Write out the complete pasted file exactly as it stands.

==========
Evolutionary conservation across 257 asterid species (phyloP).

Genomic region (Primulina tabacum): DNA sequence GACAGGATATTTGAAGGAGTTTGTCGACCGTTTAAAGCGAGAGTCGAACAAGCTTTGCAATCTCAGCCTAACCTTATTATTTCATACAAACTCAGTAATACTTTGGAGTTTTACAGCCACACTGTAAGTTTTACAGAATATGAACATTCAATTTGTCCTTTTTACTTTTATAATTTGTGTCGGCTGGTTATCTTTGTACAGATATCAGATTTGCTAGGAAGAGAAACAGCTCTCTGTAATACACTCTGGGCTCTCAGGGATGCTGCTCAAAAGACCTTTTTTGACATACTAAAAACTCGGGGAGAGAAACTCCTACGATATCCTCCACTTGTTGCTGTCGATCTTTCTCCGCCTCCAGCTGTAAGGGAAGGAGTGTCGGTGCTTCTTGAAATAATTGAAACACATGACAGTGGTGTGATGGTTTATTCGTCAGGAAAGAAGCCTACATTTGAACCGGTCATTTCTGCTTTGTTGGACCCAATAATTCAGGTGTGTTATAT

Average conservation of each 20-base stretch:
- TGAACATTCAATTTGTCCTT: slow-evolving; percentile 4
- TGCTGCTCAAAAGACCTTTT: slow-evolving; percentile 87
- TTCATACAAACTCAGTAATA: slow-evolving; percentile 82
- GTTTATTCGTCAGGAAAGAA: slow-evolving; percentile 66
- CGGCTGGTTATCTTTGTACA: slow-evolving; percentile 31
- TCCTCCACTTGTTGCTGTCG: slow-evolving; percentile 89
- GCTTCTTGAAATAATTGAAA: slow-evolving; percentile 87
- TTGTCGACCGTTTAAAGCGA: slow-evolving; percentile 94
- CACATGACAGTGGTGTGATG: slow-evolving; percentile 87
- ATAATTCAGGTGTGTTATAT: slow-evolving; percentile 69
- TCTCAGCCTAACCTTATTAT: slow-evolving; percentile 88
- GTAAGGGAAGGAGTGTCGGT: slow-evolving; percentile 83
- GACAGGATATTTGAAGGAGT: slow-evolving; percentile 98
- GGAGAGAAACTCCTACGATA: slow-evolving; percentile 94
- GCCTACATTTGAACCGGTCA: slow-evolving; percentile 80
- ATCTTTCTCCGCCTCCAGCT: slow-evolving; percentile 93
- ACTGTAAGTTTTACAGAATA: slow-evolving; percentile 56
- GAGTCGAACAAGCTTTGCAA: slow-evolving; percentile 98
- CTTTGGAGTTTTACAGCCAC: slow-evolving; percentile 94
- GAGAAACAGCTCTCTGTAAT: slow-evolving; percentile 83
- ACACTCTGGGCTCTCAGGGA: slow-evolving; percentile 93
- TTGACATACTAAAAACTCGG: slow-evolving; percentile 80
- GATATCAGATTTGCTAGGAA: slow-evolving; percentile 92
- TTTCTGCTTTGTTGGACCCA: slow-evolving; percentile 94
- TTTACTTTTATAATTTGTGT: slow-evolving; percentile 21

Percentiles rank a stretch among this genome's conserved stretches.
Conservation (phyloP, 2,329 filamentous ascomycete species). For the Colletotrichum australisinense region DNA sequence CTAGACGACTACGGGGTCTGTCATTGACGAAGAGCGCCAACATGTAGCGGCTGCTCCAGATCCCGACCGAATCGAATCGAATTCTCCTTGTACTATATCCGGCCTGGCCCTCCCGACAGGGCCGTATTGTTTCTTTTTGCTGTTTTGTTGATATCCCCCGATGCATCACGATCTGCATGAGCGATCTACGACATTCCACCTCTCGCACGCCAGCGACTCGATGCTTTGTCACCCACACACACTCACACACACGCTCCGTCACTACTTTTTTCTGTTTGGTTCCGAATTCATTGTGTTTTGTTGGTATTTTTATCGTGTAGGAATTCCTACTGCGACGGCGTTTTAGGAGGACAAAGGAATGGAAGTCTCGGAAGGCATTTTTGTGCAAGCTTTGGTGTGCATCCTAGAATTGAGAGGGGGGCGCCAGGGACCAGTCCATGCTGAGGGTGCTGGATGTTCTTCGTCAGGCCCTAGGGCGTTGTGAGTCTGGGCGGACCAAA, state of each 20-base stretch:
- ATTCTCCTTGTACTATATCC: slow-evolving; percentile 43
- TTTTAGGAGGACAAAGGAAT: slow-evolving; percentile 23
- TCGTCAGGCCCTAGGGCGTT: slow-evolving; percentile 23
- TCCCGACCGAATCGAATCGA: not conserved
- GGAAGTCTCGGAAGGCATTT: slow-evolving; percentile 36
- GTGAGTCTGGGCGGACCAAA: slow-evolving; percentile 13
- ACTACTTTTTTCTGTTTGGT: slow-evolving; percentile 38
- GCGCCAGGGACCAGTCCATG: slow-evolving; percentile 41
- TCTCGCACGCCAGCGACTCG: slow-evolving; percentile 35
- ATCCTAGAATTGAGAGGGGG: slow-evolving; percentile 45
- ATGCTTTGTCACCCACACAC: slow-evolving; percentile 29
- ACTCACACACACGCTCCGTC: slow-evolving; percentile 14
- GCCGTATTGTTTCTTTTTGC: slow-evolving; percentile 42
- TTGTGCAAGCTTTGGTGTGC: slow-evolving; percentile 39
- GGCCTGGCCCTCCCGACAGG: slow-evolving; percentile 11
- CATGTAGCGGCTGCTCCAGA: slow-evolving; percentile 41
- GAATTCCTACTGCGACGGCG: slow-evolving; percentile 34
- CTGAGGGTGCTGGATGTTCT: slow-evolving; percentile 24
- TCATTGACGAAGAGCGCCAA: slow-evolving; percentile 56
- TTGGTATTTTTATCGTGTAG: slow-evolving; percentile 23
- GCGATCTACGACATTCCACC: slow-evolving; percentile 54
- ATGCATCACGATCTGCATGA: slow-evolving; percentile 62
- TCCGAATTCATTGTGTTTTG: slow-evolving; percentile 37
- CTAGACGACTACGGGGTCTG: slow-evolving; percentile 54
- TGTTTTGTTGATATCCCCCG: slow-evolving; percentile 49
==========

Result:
Evolutionary conservation across 257 asterid species (phyloP).

Genomic region (Primulina tabacum): DNA sequence GACAGGATATTTGAAGGAGTTTGTCGACCGTTTAAAGCGAGAGTCGAACAAGCTTTGCAATCTCAGCCTAACCTTATTATTTCATACAAACTCAGTAATACTTTGGAGTTTTACAGCCACACTGTAAGTTTTACAGAATATGAACATTCAATTTGTCCTTTTTACTTTTATAATTTGTGTCGGCTGGTTATCTTTGTACAGATATCAGATTTGCTAGGAAGAGAAACAGCTCTCTGTAATACACTCTGGGCTCTCAGGGATGCTGCTCAAAAGACCTTTTTTGACATACTAAAAACTCGGGGAGAGAAACTCCTACGATATCCTCCACTTGTTGCTGTCGATCTTTCTCCGCCTCCAGCTGTAAGGGAAGGAGTGTCGGTGCTTCTTGAAATAATTGAAACACATGACAGTGGTGTGATGGTTTATTCGTCAGGAAAGAAGCCTACATTTGAACCGGTCATTTCTGCTTTGTTGGACCCAATAATTCAGGTGTGTTATAT

Average conservation of each 20-base stretch:
- TGAACATTCAATTTGTCCTT: slow-evolving; percentile 4
- TGCTGCTCAAAAGACCTTTT: slow-evolving; percentile 87
- TTCATACAAACTCAGTAATA: slow-evolving; percentile 82
- GTTTATTCGTCAGGAAAGAA: slow-evolving; percentile 66
- CGGCTGGTTATCTTTGTACA: slow-evolving; percentile 31
- TCCTCCACTTGTTGCTGTCG: slow-evolving; percentile 89
- GCTTCTTGAAATAATTGAAA: slow-evolving; percentile 87
- TTGTCGACCGTTTAAAGCGA: slow-evolving; percentile 94
- CACATGACAGTGGTGTGATG: slow-evolving; percentile 87
- ATAATTCAGGTGTGTTATAT: slow-evolving; percentile 69
- TCTCAGCCTAACCTTATTAT: slow-evolving; percentile 88
- GTAAGGGAAGGAGTGTCGGT: slow-evolving; percentile 83
- GACAGGATATTTGAAGGAGT: slow-evolving; percentile 98
- GGAGAGAAACTCCTACGATA: slow-evolving; percentile 94
- GCCTACATTTGAACCGGTCA: slow-evolving; percentile 80
- ATCTTTCTCCGCCTCCAGCT: slow-evolving; percentile 93
- ACTGTAAGTTTTACAGAATA: slow-evolving; percentile 56
- GAGTCGAACAAGCTTTGCAA: slow-evolving; percentile 98
- CTTTGGAGTTTTACAGCCAC: slow-evolving; percentile 94
- GAGAAACAGCTCTCTGTAAT: slow-evolving; percentile 83
- ACACTCTGGGCTCTCAGGGA: slow-evolving; percentile 93
- TTGACATACTAAAAACTCGG: slow-evolving; percentile 80
- GATATCAGATTTGCTAGGAA: slow-evolving; percentile 92
- TTTCTGCTTTGTTGGACCCA: slow-evolving; percentile 94
- TTTACTTTTATAATTTGTGT: slow-evolving; percentile 21

Percentiles rank a stretch among this genome's conserved stretches.
Conservation (phyloP, 2,329 filamentous ascomycete species). For the Colletotrichum australisinense region DNA sequence CTAGACGACTACGGGGTCTGTCATTGACGAAGAGCGCCAACATGTAGCGGCTGCTCCAGATCCCGACCGAATCGAATCGAATTCTCCTTGTACTATATCCGGCCTGGCCCTCCCGACAGGGCCGTATTGTTTCTTTTTGCTGTTTTGTTGATATCCCCCGATGCATCACGATCTGCATGAGCGATCTACGACATTCCACCTCTCGCACGCCAGCGACTCGATGCTTTGTCACCCACACACACTCACACACACGCTCCGTCACTACTTTTTTCTGTTTGGTTCCGAATTCATTGTGTTTTGTTGGTATTTTTATCGTGTAGGAATTCCTACTGCGACGGCGTTTTAGGAGGACAAAGGAATGGAAGTCTCGGAAGGCATTTTTGTGCAAGCTTTGGTGTGCATCCTAGAATTGAGAGGGGGGCGCCAGGGACCAGTCCATGCTGAGGGTGCTGGATGTTCTTCGTCAGGCCCTAGGGCGTTGTGAGTCTGGGCGGACCAAA, state of each 20-base stretch:
- ATTCTCCTTGTACTATATCC: slow-evolving; percentile 43
- TTTTAGGAGGACAAAGGAAT: slow-evolving; percentile 23
- TCGTCAGGCCCTAGGGCGTT: slow-evolving; percentile 23
- TCCCGACCGAATCGAATCGA: not conserved
- GGAAGTCTCGGAAGGCATTT: slow-evolving; percentile 36
- GTGAGTCTGGGCGGACCAAA: slow-evolving; percentile 13
- ACTACTTTTTTCTGTTTGGT: slow-evolving; percentile 38
- GCGCCAGGGACCAGTCCATG: slow-evolving; percentile 41
- TCTCGCACGCCAGCGACTCG: slow-evolving; percentile 35
- ATCCTAGAATTGAGAGGGGG: slow-evolving; percentile 45
- ATGCTTTGTCACCCACACAC: slow-evolving; percentile 29
- ACTCACACACACGCTCCGTC: slow-evolving; percentile 14
- GCCGTATTGTTTCTTTTTGC: slow-evolving; percentile 42
- TTGTGCAAGCTTTGGTGTGC: slow-evolving; percentile 39
- GGCCTGGCCCTCCCGACAGG: slow-evolving; percentile 11
- CATGTAGCGGCTGCTCCAGA: slow-evolving; percentile 41
- GAATTCCTACTGCGACGGCG: slow-evolving; percentile 34
- CTGAGGGTGCTGGATGTTCT: slow-evolving; percentile 24
- TCATTGACGAAGAGCGCCAA: slow-evolving; percentile 56
- TTGGTATTTTTATCGTGTAG: slow-evolving; percentile 23
- GCGATCTACGACATTCCACC: slow-evolving; percentile 54
- ATGCATCACGATCTGCATGA: slow-evolving; percentile 62
- TCCGAATTCATTGTGTTTTG: slow-evolving; percentile 37
- CTAGACGACTACGGGGTCTG: slow-evolving; percentile 54
- TGTTTTGTTGATATCCCCCG: slow-evolving; percentile 49